Waterville Valley, New Hampshire—If you follow the weather patterns of the U.S., you end up in a region of the country that is often misunderstood and stereotyped. To most people living outside of New England, this region is often known as the “Ice Coast, a given name that does not accurately reflect the area. New England seems to have a reputation of freezing cold weather, icy pipes, and hard landings … however, if you actually ride here, the parks are incredibly groomed, the pipes precisely cut, and it has an atmosphere of a friendly family. We also tend to forget that some of today’s dominating forces; Pat Moore, Scotty Arnold, Danny Garrity and Scotty Lago came from the North East—the White Mountains area of New Hampshire.

New Hampshire has been one of the leaders for producing dominating parks in the East, specifically Waterville Valley Resort and Loon Mountain, and one brave soul has made the long move from Lake Tahoe to head up the park crew of one of New Hampshire’s premiere resorts — Waterville Valley, and I sat down with him to find out why:

Phil Mathews: Welcome to Waterville Valley … Lets start with some basic background information … where you’re from, etc?

John Webster: I am originally from Cleveland, Ohio. I moved out to Colorado to go to school at Colorado University in 1998 and really started to get into parks at Breckenridge and Vail. After CU I headed out to Lake Tahoe and worked as a patroller at Northstar-at-Tahoe.

PM: How did you get involved with the park scene?

JW: All the other patrollers wanted nothing to do with the park…I was really into it … so I started working more and more with the park crew, helping out with events, photo shoots and The Team Challenge. That summer I headed down to New Zealand and ran the park at Mt. Ruapehu, on the Whakapappa side.

PM: That must have been quite an experience … did you move back to Northstar after Ruapehu?

JW: Yeah, after the winter in NZ I headed back to Northstar. I worked it out with the park manager and was done with patrol for good.

PM: How did you hear about the Waterville Valley park manager Position? Were you approached by Mike Bettera (Booth Creek’s Youth-Marketing Manager)?

JW: This past summer I had actually left Tahoe and was not sure what the next step for me would be … my old roommate Josh Chauvet, Snow Park Technologies Operations Manager, was the one who got in touch with me about the position at Waterville Valley. Through Josh I was put into contact with Bettera and like a month later I am here with dirty hands from painting the jibs.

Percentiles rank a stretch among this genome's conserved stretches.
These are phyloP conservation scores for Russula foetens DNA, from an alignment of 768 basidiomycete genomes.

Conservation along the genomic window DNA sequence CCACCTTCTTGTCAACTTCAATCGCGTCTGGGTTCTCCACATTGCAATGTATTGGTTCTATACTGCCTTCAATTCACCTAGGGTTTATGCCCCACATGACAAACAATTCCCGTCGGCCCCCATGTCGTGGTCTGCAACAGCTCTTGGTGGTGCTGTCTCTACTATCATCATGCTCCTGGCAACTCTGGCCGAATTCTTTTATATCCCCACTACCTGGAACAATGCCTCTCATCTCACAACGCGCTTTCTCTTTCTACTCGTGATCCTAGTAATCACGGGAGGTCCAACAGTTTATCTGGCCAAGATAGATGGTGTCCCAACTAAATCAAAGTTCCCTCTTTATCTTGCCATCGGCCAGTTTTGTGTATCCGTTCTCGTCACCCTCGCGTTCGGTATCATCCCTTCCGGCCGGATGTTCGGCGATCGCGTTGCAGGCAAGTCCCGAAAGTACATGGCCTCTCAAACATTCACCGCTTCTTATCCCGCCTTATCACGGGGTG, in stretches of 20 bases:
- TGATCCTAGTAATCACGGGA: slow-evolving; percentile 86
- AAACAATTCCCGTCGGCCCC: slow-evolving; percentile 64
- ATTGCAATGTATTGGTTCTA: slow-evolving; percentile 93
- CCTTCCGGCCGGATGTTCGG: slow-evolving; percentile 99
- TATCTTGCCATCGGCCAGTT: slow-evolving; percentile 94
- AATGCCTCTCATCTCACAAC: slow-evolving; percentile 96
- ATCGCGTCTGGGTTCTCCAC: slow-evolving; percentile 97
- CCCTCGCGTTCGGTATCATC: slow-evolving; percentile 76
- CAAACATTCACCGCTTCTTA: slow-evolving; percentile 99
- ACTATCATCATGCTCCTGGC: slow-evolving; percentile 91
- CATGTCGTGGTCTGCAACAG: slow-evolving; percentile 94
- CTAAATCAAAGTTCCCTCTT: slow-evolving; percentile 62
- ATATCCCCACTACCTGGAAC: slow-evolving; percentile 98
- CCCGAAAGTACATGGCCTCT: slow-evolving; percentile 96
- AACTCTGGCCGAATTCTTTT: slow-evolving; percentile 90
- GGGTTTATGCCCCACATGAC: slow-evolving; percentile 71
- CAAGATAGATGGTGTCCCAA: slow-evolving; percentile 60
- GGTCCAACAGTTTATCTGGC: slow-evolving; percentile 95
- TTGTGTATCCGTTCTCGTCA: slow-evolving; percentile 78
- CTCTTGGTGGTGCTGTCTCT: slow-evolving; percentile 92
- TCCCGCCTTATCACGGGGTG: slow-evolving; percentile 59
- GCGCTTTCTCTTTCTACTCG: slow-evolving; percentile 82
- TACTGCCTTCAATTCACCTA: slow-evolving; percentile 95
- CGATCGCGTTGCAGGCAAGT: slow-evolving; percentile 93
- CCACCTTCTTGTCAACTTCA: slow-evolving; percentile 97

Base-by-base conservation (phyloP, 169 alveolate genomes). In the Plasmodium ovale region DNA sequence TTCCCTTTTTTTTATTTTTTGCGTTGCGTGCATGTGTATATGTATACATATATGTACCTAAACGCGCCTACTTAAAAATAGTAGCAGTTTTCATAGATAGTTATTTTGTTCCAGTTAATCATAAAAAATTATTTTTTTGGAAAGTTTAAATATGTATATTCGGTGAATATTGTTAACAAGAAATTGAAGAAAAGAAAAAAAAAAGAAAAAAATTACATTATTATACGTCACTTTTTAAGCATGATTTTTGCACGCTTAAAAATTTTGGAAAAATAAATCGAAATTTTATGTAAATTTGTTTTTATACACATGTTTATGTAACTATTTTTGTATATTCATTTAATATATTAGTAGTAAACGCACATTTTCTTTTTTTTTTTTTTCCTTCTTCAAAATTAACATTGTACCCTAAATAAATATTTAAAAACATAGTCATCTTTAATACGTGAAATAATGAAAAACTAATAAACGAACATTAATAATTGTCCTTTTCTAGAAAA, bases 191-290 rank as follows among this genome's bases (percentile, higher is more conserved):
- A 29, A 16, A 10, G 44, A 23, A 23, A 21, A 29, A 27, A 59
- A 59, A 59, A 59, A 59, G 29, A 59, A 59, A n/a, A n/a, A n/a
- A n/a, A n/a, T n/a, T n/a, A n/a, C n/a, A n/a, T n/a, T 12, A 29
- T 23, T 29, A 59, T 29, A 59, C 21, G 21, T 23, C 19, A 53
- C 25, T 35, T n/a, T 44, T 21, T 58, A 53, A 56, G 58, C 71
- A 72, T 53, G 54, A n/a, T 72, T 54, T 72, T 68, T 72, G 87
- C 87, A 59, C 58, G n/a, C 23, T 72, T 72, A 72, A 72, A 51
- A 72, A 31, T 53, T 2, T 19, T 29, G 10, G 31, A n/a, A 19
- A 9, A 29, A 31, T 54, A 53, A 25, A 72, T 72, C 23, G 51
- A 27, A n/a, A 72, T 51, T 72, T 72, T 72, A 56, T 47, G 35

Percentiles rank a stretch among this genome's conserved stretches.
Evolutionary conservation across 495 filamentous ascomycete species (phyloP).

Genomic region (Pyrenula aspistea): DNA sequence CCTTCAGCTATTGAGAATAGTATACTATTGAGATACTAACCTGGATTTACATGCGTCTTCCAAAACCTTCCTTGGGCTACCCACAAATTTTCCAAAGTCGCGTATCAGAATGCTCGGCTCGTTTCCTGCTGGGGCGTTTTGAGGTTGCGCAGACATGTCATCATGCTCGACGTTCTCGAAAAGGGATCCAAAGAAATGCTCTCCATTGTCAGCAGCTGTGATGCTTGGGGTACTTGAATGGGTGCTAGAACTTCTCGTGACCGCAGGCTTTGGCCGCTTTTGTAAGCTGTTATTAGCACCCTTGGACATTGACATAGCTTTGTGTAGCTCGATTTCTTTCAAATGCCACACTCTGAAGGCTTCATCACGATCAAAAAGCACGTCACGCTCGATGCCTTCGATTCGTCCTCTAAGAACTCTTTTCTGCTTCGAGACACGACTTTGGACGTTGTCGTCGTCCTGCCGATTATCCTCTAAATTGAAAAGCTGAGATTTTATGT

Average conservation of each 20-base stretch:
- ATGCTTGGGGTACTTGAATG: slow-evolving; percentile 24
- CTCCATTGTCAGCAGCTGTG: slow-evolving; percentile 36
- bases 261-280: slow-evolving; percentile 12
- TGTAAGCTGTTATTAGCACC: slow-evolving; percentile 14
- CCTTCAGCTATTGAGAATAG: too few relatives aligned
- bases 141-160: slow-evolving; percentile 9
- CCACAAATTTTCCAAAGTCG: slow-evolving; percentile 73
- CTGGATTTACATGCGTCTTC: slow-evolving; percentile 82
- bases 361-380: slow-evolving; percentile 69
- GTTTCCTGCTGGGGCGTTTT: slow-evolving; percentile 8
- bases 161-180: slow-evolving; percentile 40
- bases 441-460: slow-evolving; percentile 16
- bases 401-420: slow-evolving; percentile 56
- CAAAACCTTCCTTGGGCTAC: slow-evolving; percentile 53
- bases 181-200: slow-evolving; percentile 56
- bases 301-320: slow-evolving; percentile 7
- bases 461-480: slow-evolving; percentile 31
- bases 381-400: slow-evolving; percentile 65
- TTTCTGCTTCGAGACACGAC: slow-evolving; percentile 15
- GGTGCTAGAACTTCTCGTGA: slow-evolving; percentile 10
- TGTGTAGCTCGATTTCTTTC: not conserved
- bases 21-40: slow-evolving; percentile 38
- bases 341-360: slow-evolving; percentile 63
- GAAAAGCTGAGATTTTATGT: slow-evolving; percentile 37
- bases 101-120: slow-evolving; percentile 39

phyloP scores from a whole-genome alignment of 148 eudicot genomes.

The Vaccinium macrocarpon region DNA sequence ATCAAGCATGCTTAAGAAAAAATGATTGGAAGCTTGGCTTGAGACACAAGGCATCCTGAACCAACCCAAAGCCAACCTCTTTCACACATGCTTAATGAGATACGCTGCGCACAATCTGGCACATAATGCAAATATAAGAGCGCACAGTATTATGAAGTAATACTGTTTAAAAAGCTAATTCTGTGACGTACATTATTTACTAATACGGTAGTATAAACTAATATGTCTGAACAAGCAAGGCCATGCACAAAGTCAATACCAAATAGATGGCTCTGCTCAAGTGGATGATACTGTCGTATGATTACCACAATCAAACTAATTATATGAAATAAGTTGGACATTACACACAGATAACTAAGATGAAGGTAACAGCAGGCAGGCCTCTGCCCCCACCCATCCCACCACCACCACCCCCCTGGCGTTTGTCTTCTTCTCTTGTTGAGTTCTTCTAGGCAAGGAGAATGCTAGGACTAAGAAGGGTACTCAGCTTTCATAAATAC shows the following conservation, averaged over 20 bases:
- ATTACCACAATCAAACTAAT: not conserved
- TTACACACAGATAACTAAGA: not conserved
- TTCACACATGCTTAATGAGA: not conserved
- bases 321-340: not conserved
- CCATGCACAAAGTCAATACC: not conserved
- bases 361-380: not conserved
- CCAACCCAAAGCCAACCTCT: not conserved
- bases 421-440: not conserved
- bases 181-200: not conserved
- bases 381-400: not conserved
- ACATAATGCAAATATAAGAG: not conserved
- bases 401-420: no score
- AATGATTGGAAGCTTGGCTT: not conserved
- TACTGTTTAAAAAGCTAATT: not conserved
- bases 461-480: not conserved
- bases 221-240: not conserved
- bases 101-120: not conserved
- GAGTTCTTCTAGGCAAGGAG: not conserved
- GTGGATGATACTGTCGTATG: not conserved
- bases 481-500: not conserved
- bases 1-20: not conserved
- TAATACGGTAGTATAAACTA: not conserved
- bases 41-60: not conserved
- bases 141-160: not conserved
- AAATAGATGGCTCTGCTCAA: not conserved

PM: What were your first thoughts of heading cross country to head up an East Coast park?

JW: I was stoked because I know the reputation that this place has! It seemed like a great opportunity to continue to do what I love and bring some different ideas to an already rad establishment.

PM: How do you feel about the move from West Coast to East? It is often stereotyped as being the “Ice Coast… was this an issue for you in your decision to accept the position?

JW: No, I grew up skiing in these ‘feared’ conditions in western NY … no matter where you go, hard pack is everywhere. For example, the place I worked at in NZ had a whole crew dedicated to de-icing the lifts and believe it or not, there are bad days in Tahoe. I think the East Coast get a bad rep a lot of the time and people need to ride here and experience the amazingly groomed parks and incredibly cut pipes—hopefully first hand experience will break the negative stereotype the region has.

PM: What do you have in mind to keep Waterville Valley as having one of the top NH and New England parks?

JW: I want to continue to do what has done in the past … it works … and if there are things I see that maybe I have a different idea about or that the riders see, we can make some changes and improvements. We might not have the huge powder dumps like out West, but that is not what makes a good park. A goood park is made with a combination of the riders input and a hard working innovative grooming staff.

PM: I’m glad this is something you really want to push — input from the people actually riding the terrain is the best you can get. Do you feel your creative freedom and knowledge of park building can rank Waterville Valley with dominating parks like Mammoth and Northstar?

JW: I think that places like Northstar and Mammoth gain the reputations they have by offering something for everyone. Sure we all see the shots in Transworld of the uber booters and crazy set-ups, but the true test is the day-to-day parks. As long as you offer something for everyone, you can be just as successful.

PM: Any new features we should be looking out for in the parks this season? rails, boxes, hits?

JW: We have a new box … a shark fin box … it’s kinda like a half rainbow to step down … it’s rad.

PM: I’m running out of ideas … anything else you want to say?

JW: Once the season gets started I want to explore what we have done and what we can do with the resources we have and I am stoked to be at Waterville and looking forward to meeting everyone who rides here!

For more information Waterville Valley terrain parks, please call 800-GO-VALLEY or visit www.snowboardwaterville.com.